How Feedback Can Help Your Team Be More Productive

As a lean leader, you’re likely always on the prowl for ways to increase your team’s productivity. Continuously improving is the name of the lean game, as peak performance and efficiency can have a direct effect on a business’ bottom line.

And while this may be counterintuitive at first, offering up truly constructive feedback to workers and colleagues can actually help them be more productive.

And although offering up any kind of criticism should be handled delicately and with tact, when delivered properly, it can truly make a difference in employee performance. Here’s how managers can dole out feedback that can cultivate productivity.

Don’t Wait for Performance Reviews

While we’re personally big fans of performance reviews, that shouldn’t be the only time business leaders connect with their workers and offer feedback.

Maintaining regular feedback sessions can help take the anxiety and stress out of those six-month or annual reviews, as it removes much of their weight. Delivering six month’s or a year’s worth of criticism at a time can be extremely overwhelming for the employee being reviewed. And when a reviewer makes numerous points, it’s difficult for the reviewee to keep track and take actionable steps on every piece of feedback offered.

Instead, opt for more timely criticism. If you or a manager on your team notices a problem with your colleague’s performance, don’t wait. Call for a feedback session as soon as both people’s schedules allow.

Make It a Positive Experience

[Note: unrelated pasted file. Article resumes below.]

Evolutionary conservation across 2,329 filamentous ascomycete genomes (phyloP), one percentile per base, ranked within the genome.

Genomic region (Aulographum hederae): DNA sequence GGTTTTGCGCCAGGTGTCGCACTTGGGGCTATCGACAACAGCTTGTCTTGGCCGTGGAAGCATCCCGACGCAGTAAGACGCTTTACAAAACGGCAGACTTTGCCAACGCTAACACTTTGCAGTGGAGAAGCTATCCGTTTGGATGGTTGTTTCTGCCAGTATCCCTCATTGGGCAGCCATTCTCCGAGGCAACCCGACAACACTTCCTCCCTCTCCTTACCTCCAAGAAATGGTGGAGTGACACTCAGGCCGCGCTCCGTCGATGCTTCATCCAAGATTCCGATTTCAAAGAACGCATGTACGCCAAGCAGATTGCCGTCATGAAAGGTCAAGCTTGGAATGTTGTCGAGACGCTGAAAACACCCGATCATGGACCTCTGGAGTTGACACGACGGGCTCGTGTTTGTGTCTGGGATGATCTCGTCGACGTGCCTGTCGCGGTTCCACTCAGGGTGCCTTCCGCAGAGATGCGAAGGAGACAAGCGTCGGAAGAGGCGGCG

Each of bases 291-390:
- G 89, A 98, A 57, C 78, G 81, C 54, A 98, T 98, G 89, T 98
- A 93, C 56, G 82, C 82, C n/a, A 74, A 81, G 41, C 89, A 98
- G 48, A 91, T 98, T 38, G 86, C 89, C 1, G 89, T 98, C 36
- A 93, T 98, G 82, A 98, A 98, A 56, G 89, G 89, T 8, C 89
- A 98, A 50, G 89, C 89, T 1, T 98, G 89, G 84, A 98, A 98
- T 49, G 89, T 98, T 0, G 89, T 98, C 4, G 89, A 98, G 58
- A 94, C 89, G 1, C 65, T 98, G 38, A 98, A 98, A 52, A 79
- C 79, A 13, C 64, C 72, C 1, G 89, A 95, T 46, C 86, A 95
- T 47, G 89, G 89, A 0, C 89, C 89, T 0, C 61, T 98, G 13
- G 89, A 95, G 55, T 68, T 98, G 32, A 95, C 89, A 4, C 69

These feedback sessions also shouldn’t be entirely focused on delivering negative criticism either. Instead of focusing on giving feedback solely when something goes wrong, also offer your thoughts when someone does something well. A simple pat on the back can go a long way in keeping employees invested in their work and engaged with management.

When delivering feedback, it’s obviously important to be respectful. Reviews should be free of bias and should be given in one-on-one, private sessions. While public praise is fantastic, it’s a good idea to keep criticism behind closed doors.

Another important thing to remember is that feedback also isn’t meant to make workers feel better — it’s meant to help them work better. Hone in on objective ways they can make progress with their projects and improve their performance. Then employees better understand that the feedback isn’t personal — it’s simply a look at their performance with some advice on how to better themselves in their professional setting.

Set Actionable Goals

Again, it’s integral that feedback not be arbitrary. Focus on pure performance issues. Are they missing a quota? Or maybe there’s a process they’ve put into place that could be improved?

Hone in on improvement areas and then offer up actionable goals to help them get there. Laying out a plan and ways to tackle a problem increases the likelihood that the employee will take the advice to heart and actually implement the steps necessary to improve their performance.

But the feedback loop doesn’t end there — as a manager, you must check in regularly on their progress. Take note of their strides forward and offer positive feedback accordingly.